When different people started arguing about which of the books and letters were genuine, and which were not…
They had another council, of all the bishops from all the “important” churches.
And the council decided which books are in fact in, and which are out. And came up with a list of 27 which is what non-catholic churches today accept as the New Testament.

For every challenge, there was a council which defined, “once for all” what the correct answer was.

But they were missing the point.
The correct answer is, “Do you know my son? Does he know you?”
Only the holy spirit can know if you do. We cannot know the answer for certain of any other human.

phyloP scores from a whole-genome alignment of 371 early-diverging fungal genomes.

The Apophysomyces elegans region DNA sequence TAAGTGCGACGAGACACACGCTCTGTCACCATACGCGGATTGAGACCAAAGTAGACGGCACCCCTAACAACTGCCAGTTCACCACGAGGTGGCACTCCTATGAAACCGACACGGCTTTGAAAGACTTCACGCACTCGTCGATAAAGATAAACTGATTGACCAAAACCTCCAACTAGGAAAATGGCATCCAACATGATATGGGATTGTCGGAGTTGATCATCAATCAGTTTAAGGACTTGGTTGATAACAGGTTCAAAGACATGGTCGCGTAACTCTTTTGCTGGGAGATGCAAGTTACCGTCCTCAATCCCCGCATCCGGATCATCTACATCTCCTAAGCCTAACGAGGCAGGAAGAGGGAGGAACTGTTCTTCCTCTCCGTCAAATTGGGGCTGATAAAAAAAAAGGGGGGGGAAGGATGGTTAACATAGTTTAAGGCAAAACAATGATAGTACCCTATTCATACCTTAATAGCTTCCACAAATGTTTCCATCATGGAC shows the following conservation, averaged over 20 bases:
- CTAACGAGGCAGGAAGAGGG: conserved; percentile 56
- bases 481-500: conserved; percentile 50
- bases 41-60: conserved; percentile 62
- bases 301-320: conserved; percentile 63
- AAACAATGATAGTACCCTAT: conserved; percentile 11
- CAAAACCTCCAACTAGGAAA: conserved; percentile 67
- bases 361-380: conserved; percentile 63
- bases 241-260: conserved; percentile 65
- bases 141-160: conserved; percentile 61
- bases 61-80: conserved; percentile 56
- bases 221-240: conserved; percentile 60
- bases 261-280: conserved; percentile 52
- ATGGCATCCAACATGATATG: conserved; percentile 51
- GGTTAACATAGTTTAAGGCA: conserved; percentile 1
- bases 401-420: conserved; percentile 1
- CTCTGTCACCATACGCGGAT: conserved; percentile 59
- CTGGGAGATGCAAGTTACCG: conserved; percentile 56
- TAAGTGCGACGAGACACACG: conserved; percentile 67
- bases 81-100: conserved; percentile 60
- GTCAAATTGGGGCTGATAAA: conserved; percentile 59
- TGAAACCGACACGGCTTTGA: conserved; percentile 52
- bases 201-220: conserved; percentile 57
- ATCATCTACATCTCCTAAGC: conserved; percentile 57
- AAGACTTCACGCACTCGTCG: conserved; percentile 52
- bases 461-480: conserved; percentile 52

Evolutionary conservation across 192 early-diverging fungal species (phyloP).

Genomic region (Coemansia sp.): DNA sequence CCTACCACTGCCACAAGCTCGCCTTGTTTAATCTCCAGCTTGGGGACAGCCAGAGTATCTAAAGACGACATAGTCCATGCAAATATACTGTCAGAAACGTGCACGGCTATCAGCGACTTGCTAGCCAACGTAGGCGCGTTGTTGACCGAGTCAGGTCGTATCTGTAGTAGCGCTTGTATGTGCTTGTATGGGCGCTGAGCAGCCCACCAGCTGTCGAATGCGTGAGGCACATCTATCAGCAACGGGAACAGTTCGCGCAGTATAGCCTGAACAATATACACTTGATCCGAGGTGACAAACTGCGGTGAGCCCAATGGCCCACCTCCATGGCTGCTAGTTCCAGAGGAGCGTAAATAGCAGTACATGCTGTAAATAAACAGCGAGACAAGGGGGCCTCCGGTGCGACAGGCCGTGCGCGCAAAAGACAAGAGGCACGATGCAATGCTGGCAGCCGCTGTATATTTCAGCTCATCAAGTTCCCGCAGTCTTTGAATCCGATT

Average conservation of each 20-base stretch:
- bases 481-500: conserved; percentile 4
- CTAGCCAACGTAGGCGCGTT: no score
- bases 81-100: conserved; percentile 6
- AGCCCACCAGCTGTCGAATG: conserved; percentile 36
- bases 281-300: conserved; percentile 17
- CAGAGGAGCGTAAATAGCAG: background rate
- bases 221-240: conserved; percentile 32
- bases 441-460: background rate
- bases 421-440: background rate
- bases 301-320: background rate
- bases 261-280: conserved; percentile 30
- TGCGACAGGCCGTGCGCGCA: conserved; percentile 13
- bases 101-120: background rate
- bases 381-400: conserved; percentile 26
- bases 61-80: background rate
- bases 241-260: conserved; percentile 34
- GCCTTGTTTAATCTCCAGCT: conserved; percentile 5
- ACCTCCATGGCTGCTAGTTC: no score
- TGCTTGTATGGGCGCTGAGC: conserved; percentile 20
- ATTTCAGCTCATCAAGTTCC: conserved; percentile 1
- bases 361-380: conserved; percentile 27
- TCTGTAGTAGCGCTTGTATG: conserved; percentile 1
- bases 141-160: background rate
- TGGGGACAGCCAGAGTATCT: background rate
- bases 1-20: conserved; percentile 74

And any rule we come up with to do that, will fail.

Remember in Matthew 13, Yeshua told the analogy of four farmers who sowed seed in different soils.
But in the second half, he told another analogy of a farmer who sowed quality seed, but weeds grew up among the good plants.
But instead of trying to rip out the weeds, and risk uprooting some good plants in the process. The farmer, (God), said to leave the weeds until the harvest, at which time they will be easily distinguished from the good plants, and they can be separated and burned.

Instead of our pre-occupation with weeds. With defining who is and isn’t a weed. Who should and shouldn’t be excluded from the church. In fact, often which churches are and aren’t actually Christian… and who we should and shouldn’t have fellowship with…
Let’s let them all grow together. Let’s let the holy spirit worry about how to control the weeds, and we just get on with being the best plant we can be.

And let’s look forward to the harvest.